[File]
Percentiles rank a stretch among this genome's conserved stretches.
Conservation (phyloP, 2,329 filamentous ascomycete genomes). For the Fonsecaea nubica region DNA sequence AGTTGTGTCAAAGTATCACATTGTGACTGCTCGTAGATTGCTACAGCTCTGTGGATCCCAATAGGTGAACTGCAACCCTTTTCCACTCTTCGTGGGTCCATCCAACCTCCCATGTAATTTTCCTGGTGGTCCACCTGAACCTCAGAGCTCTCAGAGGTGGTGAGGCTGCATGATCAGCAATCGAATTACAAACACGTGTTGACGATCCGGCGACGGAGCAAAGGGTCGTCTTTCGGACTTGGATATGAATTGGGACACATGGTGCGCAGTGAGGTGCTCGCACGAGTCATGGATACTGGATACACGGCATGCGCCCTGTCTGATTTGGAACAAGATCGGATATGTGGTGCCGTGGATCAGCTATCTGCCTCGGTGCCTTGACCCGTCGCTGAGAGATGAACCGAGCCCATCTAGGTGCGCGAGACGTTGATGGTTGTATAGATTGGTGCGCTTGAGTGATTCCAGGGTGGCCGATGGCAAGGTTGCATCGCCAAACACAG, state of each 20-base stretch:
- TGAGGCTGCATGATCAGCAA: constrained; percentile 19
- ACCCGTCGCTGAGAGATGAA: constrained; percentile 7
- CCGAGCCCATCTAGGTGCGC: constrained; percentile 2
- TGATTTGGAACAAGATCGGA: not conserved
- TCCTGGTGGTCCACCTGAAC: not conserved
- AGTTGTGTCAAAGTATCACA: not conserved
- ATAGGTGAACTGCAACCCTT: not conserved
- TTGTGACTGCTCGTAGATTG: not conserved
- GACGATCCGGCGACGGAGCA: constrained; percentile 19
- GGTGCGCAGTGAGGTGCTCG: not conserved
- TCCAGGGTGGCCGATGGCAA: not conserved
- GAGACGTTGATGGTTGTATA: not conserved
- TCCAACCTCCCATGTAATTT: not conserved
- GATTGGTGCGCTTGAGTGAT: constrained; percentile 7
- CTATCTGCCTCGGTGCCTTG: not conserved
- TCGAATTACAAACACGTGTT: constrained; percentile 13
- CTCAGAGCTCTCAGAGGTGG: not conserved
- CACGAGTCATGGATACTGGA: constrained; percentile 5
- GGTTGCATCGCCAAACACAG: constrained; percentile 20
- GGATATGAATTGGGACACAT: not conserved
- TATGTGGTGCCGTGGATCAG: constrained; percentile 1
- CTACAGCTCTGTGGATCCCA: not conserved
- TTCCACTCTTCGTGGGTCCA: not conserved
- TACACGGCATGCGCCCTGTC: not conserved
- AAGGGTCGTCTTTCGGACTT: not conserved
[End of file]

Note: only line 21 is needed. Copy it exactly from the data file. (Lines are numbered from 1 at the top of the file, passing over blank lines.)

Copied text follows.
- GGTTGCATCGCCAAACACAG: constrained; percentile 20